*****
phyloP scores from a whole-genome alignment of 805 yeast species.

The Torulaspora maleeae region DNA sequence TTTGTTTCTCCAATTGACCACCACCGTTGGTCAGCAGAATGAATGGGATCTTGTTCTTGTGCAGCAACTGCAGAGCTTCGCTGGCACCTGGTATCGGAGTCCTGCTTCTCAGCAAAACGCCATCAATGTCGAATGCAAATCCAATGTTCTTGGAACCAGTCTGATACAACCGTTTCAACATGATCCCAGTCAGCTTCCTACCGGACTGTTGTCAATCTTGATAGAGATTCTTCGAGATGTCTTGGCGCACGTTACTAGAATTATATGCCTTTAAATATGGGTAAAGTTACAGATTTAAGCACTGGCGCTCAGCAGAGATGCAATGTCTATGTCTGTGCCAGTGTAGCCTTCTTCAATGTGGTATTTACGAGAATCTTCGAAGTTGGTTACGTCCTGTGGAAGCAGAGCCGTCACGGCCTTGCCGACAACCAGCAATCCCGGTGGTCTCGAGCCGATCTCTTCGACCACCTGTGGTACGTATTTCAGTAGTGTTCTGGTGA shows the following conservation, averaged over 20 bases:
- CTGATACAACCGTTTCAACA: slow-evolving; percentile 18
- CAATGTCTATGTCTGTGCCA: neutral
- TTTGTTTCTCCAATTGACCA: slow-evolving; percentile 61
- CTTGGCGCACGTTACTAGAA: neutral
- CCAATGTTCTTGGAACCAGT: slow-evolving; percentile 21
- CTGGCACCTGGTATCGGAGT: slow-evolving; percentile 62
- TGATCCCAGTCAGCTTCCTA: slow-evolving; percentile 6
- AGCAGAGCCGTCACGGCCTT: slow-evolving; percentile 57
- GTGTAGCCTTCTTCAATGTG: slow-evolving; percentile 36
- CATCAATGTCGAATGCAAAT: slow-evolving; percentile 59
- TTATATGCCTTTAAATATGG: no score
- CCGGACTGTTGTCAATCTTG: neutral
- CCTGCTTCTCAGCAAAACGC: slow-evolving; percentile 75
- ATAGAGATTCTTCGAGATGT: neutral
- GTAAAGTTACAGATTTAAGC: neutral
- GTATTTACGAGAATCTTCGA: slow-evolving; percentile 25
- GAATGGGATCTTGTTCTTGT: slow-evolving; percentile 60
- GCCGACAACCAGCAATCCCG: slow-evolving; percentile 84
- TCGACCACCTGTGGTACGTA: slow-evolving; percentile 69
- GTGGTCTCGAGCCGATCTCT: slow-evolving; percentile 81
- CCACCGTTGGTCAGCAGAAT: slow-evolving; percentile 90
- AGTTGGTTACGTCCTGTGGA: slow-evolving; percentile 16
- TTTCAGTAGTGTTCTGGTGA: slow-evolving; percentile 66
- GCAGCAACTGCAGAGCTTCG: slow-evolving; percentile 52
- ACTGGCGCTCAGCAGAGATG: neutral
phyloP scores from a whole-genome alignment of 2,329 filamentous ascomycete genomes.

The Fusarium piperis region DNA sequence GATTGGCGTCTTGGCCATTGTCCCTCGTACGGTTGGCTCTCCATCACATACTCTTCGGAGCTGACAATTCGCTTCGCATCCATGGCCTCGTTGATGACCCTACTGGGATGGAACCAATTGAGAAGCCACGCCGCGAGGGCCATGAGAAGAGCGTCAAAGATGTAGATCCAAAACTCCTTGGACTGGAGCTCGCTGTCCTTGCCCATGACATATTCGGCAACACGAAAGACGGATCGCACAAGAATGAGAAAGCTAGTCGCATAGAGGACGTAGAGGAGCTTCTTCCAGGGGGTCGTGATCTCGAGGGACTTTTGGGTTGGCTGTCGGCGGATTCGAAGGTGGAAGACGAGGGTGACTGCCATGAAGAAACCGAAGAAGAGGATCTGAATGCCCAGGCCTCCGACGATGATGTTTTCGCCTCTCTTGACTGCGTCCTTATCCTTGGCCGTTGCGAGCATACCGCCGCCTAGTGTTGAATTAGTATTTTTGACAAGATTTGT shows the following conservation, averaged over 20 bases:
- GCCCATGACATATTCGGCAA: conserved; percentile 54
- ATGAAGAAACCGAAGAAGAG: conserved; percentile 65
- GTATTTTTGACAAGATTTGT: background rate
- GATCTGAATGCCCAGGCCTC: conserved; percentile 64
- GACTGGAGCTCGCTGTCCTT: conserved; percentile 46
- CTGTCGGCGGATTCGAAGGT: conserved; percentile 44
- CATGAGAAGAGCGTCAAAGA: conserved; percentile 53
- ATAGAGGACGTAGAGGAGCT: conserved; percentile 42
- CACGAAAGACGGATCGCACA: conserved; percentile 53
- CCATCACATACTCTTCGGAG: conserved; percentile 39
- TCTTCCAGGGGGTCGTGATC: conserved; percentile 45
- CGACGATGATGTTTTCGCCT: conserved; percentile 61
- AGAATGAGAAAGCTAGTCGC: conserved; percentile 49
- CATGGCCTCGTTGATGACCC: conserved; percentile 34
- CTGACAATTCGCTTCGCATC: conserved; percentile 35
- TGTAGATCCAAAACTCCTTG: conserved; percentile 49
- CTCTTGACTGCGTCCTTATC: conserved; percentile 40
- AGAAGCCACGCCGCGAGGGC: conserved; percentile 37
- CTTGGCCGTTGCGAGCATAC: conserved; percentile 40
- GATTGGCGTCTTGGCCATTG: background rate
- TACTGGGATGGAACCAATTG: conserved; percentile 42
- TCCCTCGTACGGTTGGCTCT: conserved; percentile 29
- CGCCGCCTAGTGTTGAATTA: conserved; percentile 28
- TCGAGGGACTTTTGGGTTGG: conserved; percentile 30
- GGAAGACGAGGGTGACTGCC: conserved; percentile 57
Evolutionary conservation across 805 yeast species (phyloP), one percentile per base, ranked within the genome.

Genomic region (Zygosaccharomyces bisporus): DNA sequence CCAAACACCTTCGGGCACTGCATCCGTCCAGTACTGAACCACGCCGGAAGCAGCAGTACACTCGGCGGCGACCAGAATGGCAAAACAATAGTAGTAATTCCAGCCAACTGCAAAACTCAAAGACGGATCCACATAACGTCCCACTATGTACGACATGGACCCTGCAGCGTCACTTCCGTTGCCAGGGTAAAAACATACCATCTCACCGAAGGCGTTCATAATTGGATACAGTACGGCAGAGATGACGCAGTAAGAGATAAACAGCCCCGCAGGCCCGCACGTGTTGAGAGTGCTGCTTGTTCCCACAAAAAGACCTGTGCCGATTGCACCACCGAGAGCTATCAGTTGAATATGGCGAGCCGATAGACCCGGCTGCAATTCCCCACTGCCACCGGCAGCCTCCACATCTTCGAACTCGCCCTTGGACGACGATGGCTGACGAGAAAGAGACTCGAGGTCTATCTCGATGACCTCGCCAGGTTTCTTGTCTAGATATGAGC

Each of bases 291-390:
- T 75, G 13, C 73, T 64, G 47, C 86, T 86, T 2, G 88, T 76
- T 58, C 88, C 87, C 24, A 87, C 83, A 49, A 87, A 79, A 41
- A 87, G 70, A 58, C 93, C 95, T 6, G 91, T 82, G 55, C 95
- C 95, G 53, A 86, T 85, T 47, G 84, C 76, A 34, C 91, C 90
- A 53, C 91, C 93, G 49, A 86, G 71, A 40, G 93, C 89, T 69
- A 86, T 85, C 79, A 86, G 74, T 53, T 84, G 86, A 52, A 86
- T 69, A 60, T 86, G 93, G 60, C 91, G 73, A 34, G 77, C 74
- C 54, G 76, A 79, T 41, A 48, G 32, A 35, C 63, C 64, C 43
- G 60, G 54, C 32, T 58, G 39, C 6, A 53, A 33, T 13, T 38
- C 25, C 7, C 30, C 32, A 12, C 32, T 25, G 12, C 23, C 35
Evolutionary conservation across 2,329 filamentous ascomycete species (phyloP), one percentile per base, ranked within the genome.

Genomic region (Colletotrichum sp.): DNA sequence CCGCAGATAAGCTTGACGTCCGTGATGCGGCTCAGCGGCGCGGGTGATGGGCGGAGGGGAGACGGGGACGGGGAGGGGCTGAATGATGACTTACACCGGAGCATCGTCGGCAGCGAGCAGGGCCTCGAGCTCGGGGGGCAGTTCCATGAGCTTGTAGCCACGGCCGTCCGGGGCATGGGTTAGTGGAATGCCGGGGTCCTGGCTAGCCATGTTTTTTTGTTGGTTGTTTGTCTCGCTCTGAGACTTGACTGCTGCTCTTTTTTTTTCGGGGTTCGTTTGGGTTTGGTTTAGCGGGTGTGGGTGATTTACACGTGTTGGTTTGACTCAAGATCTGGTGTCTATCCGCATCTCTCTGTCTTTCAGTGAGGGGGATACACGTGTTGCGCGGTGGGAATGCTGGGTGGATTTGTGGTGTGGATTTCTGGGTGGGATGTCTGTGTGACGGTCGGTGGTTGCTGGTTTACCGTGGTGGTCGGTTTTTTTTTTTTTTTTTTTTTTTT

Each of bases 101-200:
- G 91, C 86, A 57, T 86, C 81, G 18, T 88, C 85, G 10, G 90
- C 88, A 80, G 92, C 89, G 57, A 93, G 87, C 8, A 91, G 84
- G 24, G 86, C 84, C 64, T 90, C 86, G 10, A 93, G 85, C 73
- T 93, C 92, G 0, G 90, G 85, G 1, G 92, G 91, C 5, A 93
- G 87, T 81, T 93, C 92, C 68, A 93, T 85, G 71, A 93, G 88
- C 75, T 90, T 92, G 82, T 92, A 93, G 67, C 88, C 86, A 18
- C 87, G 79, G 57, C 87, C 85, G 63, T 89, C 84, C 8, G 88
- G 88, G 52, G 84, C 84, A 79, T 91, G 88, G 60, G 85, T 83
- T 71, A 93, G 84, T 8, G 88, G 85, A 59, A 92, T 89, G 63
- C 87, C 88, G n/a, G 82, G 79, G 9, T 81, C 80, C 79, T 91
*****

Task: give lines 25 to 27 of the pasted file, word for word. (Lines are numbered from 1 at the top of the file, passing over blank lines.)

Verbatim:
- TTTCAGTAGTGTTCTGGTGA: slow-evolving; percentile 66
- GCAGCAACTGCAGAGCTTCG: slow-evolving; percentile 52
- ACTGGCGCTCAGCAGAGATG: neutral